Apnea is a breathing stoppage where air cannot flow in or out of a person’s nose or mouth. The amount of time that a sleep apnea patient stops breathing can be from 10 seconds to two minutes or more. These breathing “stoppages” can happen a few times per hour or, in more severe cases, 60-100 times per hour or to the point where someone more time NOT breathing than they are breathing.
When breathing stops, oxygen levels drop significantly and can affect the heart, brain and blood pressure. Recent studies prove a relationship between sleep apnea and heart problems and failure, hypertension and stroke. It may contribute to obesity and diabetes. Snoring is frequently associated with sleep apnea, Sleep apnea is not confined to one group or size, but is more frequent in men and obese individuals.
Because someone with sleep apnea wakes up constantly due to the breathing stoppages, they have inadequate sleep. The apneic patient is usually not aware how many times they wake up during the night, but it can be as many times as they stop breathing. It could be 70-100 times per hour and they don’t realize it! This lack of quality and restorative sleep leads to excessive daytime sleepiness. Concentration and daytime performance can be severely affected.
The most dangerous of the problems related to lack of sleep are “drowsy driving” and accidents on the job, which can lead to fatalities or serious consequences of untreated sleep apnea. The snoring that can accompany sleep apnea can also mean a disturbed sleep for the bed partner of the individual and the bed partner can also be sleep deprived. Other problems, such as depression, irritability and sexual dysfunction, can also be linked to untreated sleep apnea.
If someone falls asleep at inappropriate times, such as driving a car or while stopped in traffic, while working or when engaged in conversation, that person should be evaluated by a physician for sleep apnea.
Sleep apnea can be caused by an obstruction in the upper airway that blocks the air from getting in or out. When the muscles are relaxed during sleep, they can sag, causing a blockage.
Also an excessive amount of tissue, such as in obesity, can cause a narrowing and obstruction.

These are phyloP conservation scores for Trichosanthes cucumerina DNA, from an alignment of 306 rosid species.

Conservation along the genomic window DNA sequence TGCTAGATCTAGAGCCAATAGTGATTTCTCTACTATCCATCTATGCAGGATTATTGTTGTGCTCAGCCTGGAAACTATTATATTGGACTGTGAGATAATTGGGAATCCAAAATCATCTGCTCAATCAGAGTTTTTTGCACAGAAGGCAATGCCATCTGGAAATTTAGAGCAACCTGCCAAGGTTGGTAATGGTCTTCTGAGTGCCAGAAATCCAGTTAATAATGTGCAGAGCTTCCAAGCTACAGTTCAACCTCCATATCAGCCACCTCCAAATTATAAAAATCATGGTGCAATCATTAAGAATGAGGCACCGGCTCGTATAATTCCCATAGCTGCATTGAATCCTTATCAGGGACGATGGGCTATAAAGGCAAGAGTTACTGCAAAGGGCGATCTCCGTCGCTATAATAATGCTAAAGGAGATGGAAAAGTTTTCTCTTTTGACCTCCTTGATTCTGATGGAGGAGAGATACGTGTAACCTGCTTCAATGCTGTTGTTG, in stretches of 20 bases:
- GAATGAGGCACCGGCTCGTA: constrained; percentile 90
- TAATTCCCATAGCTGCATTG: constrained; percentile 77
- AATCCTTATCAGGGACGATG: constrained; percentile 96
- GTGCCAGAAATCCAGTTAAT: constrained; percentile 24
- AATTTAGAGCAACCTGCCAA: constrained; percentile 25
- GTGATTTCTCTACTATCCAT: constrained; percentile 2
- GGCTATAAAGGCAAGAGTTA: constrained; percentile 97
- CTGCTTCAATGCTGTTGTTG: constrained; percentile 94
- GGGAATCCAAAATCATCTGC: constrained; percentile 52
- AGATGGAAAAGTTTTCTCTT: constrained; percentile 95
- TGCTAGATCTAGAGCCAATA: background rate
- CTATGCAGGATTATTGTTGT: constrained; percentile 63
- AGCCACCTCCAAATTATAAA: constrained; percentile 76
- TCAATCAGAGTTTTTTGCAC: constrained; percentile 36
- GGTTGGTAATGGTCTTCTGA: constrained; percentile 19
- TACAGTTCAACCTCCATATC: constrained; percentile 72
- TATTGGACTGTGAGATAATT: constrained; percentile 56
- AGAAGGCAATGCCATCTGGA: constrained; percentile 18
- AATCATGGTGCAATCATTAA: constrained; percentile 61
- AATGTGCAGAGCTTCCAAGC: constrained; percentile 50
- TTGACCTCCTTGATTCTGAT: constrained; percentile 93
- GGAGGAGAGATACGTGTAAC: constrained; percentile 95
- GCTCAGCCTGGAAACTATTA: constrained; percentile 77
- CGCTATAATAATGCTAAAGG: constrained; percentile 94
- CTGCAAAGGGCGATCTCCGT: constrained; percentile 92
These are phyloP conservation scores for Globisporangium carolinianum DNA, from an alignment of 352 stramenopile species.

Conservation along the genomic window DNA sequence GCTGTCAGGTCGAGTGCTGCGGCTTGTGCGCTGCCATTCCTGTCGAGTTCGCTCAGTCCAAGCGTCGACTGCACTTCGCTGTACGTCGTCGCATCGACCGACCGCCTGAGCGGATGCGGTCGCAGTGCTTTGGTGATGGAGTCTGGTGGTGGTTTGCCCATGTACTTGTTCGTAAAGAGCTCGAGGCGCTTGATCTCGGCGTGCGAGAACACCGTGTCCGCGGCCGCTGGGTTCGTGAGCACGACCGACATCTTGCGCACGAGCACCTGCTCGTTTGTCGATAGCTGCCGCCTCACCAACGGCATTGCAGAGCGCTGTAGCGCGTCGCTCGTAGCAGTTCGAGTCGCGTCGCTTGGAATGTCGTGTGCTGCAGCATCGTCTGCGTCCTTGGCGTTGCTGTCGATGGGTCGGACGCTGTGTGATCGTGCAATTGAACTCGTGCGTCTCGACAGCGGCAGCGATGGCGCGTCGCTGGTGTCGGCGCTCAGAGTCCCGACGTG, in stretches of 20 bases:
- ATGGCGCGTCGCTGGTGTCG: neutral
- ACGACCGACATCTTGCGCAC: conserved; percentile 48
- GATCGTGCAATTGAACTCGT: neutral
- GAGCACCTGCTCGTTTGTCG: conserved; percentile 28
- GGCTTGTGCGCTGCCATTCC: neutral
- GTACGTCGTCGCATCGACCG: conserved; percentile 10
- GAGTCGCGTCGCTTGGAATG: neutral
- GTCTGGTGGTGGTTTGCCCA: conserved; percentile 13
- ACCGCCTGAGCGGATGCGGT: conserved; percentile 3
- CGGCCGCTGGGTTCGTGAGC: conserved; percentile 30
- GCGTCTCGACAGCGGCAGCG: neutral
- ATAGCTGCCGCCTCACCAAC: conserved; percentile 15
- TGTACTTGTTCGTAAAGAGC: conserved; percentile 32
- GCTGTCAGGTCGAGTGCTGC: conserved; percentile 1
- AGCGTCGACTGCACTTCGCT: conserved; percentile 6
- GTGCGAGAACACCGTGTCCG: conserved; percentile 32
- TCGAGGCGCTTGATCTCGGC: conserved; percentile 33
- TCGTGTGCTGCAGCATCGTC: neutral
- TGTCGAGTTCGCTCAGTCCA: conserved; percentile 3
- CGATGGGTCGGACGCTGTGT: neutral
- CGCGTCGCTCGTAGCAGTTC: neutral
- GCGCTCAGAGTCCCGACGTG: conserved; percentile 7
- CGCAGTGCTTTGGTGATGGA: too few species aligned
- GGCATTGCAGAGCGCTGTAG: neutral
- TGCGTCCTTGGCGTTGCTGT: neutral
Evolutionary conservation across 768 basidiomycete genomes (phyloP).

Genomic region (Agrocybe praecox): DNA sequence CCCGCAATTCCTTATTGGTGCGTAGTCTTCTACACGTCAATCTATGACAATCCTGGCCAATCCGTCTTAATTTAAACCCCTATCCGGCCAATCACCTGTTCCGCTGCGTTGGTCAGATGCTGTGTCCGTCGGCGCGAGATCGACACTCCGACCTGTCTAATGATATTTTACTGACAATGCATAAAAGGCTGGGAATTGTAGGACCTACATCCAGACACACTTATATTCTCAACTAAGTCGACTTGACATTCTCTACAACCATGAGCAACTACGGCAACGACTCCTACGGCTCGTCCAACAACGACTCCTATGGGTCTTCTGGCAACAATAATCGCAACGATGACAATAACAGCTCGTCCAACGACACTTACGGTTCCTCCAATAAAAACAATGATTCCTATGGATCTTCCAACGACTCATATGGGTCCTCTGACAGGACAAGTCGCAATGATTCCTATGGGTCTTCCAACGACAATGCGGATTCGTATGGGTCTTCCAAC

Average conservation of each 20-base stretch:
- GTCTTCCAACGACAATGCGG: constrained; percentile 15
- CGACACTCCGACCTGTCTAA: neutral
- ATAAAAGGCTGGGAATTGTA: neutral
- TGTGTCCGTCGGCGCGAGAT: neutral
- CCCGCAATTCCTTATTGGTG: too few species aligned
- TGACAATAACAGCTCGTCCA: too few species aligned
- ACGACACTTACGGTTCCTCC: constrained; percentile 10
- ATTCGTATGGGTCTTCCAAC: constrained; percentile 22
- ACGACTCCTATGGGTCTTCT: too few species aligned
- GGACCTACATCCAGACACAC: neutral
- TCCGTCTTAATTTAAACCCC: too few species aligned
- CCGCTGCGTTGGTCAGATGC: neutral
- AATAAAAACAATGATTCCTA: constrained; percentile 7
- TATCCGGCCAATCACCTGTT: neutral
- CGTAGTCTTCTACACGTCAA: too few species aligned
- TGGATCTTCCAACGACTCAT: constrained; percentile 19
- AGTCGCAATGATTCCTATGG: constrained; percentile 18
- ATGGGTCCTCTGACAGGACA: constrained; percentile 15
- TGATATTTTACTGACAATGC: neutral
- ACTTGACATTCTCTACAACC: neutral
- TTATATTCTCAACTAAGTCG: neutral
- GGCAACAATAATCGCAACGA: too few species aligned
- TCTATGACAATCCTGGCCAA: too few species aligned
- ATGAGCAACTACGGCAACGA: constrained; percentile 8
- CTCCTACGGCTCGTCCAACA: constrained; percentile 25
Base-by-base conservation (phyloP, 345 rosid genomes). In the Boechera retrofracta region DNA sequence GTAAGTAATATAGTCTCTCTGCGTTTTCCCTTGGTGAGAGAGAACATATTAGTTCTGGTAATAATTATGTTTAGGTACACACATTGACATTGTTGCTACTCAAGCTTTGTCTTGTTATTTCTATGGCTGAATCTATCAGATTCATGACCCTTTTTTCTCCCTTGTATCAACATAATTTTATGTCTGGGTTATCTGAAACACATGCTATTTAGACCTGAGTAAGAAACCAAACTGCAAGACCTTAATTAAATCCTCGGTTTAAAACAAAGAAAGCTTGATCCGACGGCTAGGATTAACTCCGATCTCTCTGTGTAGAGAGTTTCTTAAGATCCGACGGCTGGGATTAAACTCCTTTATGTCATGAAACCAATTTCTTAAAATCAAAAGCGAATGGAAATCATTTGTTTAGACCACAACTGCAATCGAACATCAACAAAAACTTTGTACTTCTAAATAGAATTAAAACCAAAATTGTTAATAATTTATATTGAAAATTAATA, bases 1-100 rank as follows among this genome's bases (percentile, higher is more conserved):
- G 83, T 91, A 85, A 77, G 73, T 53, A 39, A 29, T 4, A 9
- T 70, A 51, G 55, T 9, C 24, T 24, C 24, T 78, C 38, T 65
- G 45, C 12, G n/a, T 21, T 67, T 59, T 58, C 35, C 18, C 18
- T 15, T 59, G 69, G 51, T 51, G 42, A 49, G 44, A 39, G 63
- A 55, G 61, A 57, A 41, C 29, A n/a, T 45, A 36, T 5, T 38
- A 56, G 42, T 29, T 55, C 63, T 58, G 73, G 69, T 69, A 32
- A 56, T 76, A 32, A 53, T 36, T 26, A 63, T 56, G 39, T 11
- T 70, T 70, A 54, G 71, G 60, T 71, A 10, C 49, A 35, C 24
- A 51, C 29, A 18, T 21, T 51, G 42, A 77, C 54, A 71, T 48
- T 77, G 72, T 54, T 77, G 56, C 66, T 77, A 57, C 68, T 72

How it is Diagnosed:
A sleep study (polysomnogram) is used to confirm obstructive sleep apnea. This study measures your sleep cycles and stages by recording movement, breathing rate, blood pressure, blood oxygen saturation and heart rhythm.
During the sleep study, you will sleep in a private room that has beendesigned to be as close to your home bedroom as possible. The majority of our sleep studies are performed overnight, but we are able to accommodate a schedule close to your natural sleep habits.
When you arrive for your sleep study, a registered sleep tech (polysomnographic tech) will place electrodes on your chin, scalp and outer edge of your eyelids. These will measure your brain waves, heart beat and breathing throughout the night. The electrodes are applied so you can turn and move in your sleep with little discomfort. Signals from the electrodes are recorded while you are awake with your eyes closed and during sleep. The time taken to fall asleep is measured as well as the time to enter rapid eye movement sleep. Monitors to record your heart rate and breathing will be attached to your chest. During some sleep studies, an infrared camera may be used to capture movements during sleep.
During the night, the sleep tech will be monitoring your readings from our control room. The results of this evaluation are studied by the staff and, depending on your diagnosis, your physician will discuss available treatment options.
Sleep apnea can be treated. Once someone has been diagnosed, the most common form of treatment is continuous positive airway pressure (CPAP). This is where a small machine pushes air through the upper airway to keep it open. A small mask is placed over the nose to allow the air to enter the airway. A nasal mask is attached to the machine by tubing. This is the most effective, painless way to treat sleep apnea and can actually correct the disorder entirely in most people. After sleep apnea patients become accustomed to the equipment, many find that their quality of life is so much improved they will take the equipment with them wherever they go. The improvement in quality of life and daytime performance can be remarkable.
Treatments for mild OSA include weight loss, avoiding alcohol and sedatives, sleeping off back, and/or nasal sprays.